Google Pledges to Focus Diversity Efforts on Black and Hispanic Women

Google is pledging to focus diversity efforts on its least represented demographic: black and Hispanic women.

The announcement comes as the Internet giant’s annual diversity report shows that women of color significantly trail their male counterparts of the same ethnicity in the Internet giant’s U.S. workforce.

Executives, including Google CEO Sundar Pichai, plan to make women of color an “intentional focus” of the company’s diversity efforts, says Google’s diversity chief Danielle Brown.

The sharpest deficits in Silicon Valley are African-American and Hispanic women, who make up 1% or fewer of workers. Women of color are represented across other industries at much higher rates consistent with their proportion of the overall U.S. population, suggesting the technology industry is having trouble reversing decades of hiring patterns.

Four years after it published its first diversity report, Google is still struggling to hire and retain underrepresented minorities despite repeated promises to make its workforce reflect the billions of people it serves around the globe.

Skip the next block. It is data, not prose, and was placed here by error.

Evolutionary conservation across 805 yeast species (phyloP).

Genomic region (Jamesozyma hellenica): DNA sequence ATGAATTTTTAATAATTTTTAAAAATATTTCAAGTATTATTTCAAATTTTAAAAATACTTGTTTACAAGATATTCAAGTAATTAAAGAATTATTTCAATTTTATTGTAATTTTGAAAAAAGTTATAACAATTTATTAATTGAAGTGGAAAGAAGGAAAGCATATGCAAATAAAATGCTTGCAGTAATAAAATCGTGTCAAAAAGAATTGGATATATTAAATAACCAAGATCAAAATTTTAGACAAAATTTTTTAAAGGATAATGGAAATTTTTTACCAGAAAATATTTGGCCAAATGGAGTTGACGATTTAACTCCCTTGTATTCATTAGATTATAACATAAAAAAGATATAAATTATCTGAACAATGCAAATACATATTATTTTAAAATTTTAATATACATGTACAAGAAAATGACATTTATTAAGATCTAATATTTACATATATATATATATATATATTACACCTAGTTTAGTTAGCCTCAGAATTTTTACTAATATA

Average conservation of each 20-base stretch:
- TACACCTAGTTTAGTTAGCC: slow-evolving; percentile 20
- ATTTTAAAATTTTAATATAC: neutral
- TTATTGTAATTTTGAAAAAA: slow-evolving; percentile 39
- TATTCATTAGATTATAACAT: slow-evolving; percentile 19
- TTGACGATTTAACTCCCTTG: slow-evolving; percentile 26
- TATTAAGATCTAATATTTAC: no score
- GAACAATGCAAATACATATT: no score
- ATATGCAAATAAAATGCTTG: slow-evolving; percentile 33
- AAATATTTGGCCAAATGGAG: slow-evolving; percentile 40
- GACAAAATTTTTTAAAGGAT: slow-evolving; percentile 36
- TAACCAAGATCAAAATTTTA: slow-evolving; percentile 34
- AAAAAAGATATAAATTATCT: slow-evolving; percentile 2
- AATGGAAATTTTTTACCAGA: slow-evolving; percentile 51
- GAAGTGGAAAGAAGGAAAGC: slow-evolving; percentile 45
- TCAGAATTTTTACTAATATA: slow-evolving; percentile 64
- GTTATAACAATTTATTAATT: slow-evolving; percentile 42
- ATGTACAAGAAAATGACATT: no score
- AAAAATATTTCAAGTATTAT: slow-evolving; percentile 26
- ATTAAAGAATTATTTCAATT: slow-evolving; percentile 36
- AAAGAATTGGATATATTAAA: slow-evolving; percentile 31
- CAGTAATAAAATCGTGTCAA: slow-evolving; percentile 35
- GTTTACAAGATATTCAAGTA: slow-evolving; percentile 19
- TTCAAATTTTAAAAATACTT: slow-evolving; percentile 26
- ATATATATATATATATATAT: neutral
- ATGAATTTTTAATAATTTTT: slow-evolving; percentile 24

Not only are Blacks, Hispanics and Latinos being hired at lower rates, they are leaving at higher rates than other employees, according to the company’s diversity report released Thursday.

Out of the nearly 56,000 people Google employed in the U.S. in 2017, 544 were black women, up from 348 in 2016. During that same time period, Google employed 799 black men, according to the most recent documents Google filed with the federal government. African Americans account for 2.5% of the U.S. workforce.

Hispanic women and Latinas numbered 945 in 2017, up from 566 in 2016. That’s about half the number of Hispanic men and Latinos employed by Google in the U.S. during that time frame. Google says its employees are 3.6% Hispanic and Latino. Its U.S. workforce in 2017 was 53.1% white, 36.3% Asian and 30.9% female.

While efforts to bring aboard more black and Hispanic women have floundered, Google has made strides in hiring and retaining other women and it reported gains in diversifying its leadership ranks, with the percentage of women leaders at Google reaching 25.5%, up 4.7 percentage points since 2014.

“We have seen gains for white and Asian women so we know the work that we need to center on and focus on is around women of color,” Brown said in an interview.

Pressure has increased as Google faces a revolt from some employees who’ve criticized the company for failing to make diversity a priority and for failing to create a corporate culture that represents and welcomes minorities and others from underrepresented groups.

Staffers, who spoke publicly on Google’s shortcomings on diversity last week at parent company Alphabet’s shareholder meeting, told USA TODAY Google treats diversity and inclusion as an afterthought.

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SOURCE: USA Today, Jessica Guynn